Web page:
I'm not thrilled that this occurred, and I would not have clicked the "show blog icon" button (I think I opted in, though I don't even remember) if I had considered the implications of displaying a remotely hosted image on my blog.  I would strongly advise all of you who use Blogger to go into your blogroll settings panel and DISABLE icons.

The Google Blacklist
The other "fun" part of this is that Google flagged PVD and at least four other blogs as containing malware due to the tainted icons.  Web browsers that check Google's known malware API therefore displayed a warning to attempt to stop users from visiting the affected sites.    On one level, this is a well-intentioned service that Google provides.  On the other hand, I'm somewhat shocked at the power they wield. 

Getting the "suspicious" tag removed required that I register for Google Webmaster tools - never mind that this blog is hosted on a Google-owned site using my Google account - to manually request a review.  Hours after CSTM had been declared no longer suspicious (and after I had removed favicons), PVD remained on the Google blacklist (it was finally declared clean sometime after midnight, at least six hours after I requested the review), even though Google's own diagnostic indicated that the attack originated from CSTM's compromised server.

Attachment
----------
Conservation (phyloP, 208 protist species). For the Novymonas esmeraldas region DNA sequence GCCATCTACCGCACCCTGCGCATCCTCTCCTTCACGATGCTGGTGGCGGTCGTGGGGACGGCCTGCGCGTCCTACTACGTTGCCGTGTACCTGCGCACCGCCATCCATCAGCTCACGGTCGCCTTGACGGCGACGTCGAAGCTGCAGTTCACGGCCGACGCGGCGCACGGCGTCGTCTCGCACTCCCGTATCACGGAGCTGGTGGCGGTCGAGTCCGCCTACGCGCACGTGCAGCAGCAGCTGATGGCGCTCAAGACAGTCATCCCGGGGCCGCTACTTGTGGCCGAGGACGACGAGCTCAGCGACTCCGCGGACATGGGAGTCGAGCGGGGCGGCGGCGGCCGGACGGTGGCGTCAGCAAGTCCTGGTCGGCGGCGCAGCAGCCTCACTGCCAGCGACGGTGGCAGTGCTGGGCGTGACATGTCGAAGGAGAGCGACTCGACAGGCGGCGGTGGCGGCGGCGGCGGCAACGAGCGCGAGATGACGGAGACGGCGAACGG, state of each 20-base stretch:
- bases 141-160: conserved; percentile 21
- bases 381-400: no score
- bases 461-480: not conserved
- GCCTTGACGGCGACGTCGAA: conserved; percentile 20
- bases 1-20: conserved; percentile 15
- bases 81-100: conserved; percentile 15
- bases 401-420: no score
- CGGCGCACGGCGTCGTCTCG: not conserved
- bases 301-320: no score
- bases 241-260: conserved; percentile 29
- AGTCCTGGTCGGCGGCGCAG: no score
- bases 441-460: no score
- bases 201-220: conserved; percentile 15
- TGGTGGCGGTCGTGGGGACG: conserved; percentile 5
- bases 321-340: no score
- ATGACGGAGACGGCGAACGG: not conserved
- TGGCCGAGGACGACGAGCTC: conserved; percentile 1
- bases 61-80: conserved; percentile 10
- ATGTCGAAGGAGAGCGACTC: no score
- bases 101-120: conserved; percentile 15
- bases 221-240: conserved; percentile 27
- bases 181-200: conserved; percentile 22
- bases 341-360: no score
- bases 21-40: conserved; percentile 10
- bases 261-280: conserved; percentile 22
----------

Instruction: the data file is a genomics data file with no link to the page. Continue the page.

Maybe they would have automatically re-scanned the sites and declared them clean eventually, but it strikes me as odd that they can blacklist sites without any notice to the site owner.  I could see people who actually make money off their sites being seriously hurt by something like this.